Do not lose your patience with me,
Do not scold or curse or cry.
I can’t help the way I’m acting,
Can’t be different through I try.

Just remember that I need you,
That the best of me is gone,
Please don’t fail to stand beside me,
Love me ’til my life is done.
-Author Unknown

PECI-Alzheimer-Duncan

“Duncan’s been home from the war for years now. But it’s only just recently that he’s been starting to forget things. One time I came home from grocery shopping and he attacked me. After that we had to put him in a home. My heart is breaking.”

I used to go see my Dad with my kids once a week. Now when I go see him he looks at my children like they’re just regular kids on the street. He doesn’t remember his own grandkids, or his own daughter.

I'm-sorry

I’m sorry. I can’t (enjoy storytime, go to bingo, recognize husband, remember dinner party) I’m sorry.

“Just because I’ve forgotten you, doesn’t mean you have to forget me.”

shoephone2

I’ve been forgetting things a lot lately. I just don’t know why. Sure, everybody forgets something every now and again but, it seems it happens to me more than anyone else. Like this morning, I put salt in my coffee, instead of sugar and I walked out of the house with only one shoe. I don’t know where it was. I couldn’t find it. Oh, hold on. (Answers ‘shoe’ phone).

memory-seminar

I’m looking for my car keys. They couldn’t have gone too far.
And as soon as I find my glasses, I’m sure I will see where they are.
I’m supposed to meet someone for lunch today, but, I can’t remember who, or when
It’s in my organizer… I guess
I might have left that on the counter, or maybe in the car
The last time I remember driving, was to the memory enhancement seminar.

poem

The lady you see is now withered from time
The life trapped inside was once wonderful and sublime
The carefree girl ready for her first date, now seems to wait for death, that comes too late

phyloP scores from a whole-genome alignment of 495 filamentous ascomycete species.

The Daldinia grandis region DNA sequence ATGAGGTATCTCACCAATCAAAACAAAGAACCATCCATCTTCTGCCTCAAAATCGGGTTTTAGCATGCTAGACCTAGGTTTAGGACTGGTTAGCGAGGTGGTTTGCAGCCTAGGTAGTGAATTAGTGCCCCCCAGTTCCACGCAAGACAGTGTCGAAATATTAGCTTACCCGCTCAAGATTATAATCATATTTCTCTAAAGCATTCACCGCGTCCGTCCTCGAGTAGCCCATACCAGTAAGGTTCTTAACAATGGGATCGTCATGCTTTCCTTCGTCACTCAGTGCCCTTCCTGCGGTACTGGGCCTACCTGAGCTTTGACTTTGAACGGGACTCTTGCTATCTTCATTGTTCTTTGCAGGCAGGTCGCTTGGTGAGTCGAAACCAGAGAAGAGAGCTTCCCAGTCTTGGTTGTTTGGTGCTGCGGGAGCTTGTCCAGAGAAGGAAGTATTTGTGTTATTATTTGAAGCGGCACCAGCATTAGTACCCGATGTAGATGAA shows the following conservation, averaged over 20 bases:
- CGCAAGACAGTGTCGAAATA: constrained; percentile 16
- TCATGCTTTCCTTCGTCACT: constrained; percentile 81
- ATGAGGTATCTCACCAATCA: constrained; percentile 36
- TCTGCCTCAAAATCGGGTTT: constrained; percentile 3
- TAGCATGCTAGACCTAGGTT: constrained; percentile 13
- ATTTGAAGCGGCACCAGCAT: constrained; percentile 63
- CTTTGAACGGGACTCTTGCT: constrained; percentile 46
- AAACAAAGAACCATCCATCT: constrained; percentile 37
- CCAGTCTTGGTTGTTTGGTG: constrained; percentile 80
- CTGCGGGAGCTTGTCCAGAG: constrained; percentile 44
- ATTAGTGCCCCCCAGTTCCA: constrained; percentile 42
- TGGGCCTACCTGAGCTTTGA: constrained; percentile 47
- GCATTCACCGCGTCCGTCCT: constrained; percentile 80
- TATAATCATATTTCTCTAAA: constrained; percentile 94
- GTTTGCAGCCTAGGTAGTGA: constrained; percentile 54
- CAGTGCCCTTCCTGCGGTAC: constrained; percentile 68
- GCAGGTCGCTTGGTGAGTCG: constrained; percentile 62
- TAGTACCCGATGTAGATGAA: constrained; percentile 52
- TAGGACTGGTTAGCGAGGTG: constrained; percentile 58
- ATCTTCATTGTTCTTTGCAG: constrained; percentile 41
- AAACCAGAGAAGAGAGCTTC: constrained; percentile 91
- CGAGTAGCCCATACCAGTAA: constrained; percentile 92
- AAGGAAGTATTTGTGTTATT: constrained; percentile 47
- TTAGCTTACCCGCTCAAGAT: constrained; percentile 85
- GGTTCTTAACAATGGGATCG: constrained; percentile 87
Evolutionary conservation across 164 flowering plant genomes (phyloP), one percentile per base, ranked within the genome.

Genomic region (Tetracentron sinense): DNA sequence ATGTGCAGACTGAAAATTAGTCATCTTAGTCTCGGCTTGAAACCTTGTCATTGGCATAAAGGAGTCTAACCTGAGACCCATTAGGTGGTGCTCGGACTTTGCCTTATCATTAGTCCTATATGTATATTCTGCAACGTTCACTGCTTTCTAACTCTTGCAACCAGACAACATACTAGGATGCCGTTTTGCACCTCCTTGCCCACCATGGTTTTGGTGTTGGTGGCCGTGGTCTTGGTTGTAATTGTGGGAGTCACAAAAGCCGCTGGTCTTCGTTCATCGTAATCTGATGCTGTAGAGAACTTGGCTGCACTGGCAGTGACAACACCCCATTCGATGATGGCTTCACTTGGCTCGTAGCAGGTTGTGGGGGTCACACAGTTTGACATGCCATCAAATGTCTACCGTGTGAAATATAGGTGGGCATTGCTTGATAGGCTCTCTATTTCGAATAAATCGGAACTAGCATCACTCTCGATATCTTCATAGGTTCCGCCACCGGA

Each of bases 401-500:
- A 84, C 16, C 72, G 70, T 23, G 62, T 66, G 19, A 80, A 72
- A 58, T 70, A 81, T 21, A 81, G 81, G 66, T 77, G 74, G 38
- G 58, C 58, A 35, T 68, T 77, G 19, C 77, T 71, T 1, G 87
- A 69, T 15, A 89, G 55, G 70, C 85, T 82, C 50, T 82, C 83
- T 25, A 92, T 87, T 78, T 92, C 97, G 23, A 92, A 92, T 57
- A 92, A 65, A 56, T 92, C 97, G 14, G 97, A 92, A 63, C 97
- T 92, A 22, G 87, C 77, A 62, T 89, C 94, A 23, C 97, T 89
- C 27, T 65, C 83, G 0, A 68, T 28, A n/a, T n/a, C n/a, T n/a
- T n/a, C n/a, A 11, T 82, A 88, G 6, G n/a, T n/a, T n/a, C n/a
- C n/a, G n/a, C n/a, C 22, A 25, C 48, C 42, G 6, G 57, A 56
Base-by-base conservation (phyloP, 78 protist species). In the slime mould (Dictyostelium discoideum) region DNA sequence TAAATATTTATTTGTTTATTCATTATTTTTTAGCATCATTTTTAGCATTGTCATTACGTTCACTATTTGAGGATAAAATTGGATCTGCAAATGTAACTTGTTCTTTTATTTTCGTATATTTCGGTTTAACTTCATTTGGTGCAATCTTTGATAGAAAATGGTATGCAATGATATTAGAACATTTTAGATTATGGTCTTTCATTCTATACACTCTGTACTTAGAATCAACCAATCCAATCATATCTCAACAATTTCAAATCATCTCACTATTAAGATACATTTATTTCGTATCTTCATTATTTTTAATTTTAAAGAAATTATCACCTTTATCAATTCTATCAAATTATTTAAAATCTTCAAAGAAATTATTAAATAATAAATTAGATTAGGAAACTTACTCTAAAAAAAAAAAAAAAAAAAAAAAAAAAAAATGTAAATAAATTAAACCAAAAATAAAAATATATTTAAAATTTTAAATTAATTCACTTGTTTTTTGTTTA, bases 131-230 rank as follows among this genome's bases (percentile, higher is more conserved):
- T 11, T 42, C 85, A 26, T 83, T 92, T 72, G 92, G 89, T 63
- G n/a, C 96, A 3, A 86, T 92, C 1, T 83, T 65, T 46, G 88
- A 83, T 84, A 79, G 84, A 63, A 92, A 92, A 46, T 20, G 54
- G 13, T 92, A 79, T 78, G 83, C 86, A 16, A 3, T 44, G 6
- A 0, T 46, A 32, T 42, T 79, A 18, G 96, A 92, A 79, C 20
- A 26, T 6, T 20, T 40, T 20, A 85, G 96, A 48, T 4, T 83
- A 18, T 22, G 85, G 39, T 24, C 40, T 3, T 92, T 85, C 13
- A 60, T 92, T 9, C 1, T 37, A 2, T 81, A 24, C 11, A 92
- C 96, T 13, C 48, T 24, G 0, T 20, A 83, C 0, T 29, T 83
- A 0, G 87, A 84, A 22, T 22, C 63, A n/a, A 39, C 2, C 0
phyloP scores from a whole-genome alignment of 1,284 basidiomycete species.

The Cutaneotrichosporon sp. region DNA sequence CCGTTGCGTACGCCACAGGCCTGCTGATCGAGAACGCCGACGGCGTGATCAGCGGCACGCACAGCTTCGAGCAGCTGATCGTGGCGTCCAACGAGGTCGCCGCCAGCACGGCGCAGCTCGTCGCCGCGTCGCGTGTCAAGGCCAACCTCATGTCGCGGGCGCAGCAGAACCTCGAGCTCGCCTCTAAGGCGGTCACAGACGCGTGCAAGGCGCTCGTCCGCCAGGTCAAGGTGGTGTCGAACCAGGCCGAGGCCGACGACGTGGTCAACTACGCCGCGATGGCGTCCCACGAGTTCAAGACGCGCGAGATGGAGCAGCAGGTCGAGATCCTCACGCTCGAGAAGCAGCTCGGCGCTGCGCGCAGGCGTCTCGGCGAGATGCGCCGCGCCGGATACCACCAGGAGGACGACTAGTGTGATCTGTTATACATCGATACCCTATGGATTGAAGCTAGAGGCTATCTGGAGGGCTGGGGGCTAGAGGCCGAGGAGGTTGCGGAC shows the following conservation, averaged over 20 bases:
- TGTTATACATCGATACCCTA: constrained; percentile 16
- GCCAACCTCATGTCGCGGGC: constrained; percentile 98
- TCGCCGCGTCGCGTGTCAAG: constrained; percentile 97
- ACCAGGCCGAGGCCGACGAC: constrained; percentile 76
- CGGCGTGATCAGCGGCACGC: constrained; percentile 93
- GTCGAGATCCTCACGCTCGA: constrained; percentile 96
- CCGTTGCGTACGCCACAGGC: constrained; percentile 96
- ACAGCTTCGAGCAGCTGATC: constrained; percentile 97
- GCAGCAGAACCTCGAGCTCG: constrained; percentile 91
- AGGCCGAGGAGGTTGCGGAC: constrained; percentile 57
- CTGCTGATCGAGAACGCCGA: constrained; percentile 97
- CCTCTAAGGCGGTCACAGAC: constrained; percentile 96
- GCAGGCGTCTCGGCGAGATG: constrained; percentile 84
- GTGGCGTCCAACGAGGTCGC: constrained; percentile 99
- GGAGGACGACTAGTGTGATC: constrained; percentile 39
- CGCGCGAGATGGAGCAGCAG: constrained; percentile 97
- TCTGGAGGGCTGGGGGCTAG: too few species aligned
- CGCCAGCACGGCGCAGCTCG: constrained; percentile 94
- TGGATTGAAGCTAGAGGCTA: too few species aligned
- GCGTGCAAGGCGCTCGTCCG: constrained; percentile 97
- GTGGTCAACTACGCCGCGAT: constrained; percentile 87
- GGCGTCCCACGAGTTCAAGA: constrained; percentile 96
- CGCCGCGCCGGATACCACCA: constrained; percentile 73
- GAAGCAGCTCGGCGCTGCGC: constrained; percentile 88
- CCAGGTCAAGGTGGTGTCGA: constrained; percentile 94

Her mind wanders, back to earlier times in her life
when she was a loving mother and active wife
Her mind drifts back and forth like waves upon the shore
Memories of loved ones that now wait at heaven’s door.

She tries to make sense of what visitors do and say
They seem like strangers, but they brighten her day

It seems Alzheimers has stolen my mother from me
Now the mother I once knew is just a distant memory

started very slowly

It seemed to start very slowly, with you forgetting little things,
I know that you were worried about what Alzheimer’s brings.

Then gradually things got worse and you got really scared,
I found it hard to deal with but tried to show I cared.

I should have been more patient and tried to understand,
That you were lost and frightened and needed to hold my hand.

I just wanted you back Mum, to how you used to be,
So that you could continue to share your life with me.

Really rather quickly you began to lose your way,
Remembered very little and got worse day by day.

I then made the decision to put you in a home,
I felt I had no option for you could not be left alone.

I am so sorry for doing that, as I know it made you sad.

Things then got quickly worse and you deteriorated fast,
I then began to wonder how much longer you would last.

You don’t know who I am anymore and are unable to talk,
You have now lost your mobility and can no longer walk.

I know that you are going more and more each day,
It is so painful to watch but there is no other way.

I know one day you will leave me and go to a better place,
Then I hope you will be happy and a smile is on your face.

The sadness in your eyes will be sure to disappear,
And I will not completely lose you, for I know that you’ll be near.

Remember that I will always love you, wherever you may be,
And that I have the lovely memories of the time you shared with me. – Katie Harrison

ALZPECTest your knowledge, learn more, get involved. Click here to visit the Prince Edward County Alzheimers Society. 

90 King St., Picton (corner of Paul and King)613-4762085

 

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  1. Lyn says:

    Good for the PECI students. As a caregiver of someone with dementia, it is difficult to explain such a disease to my grandchildren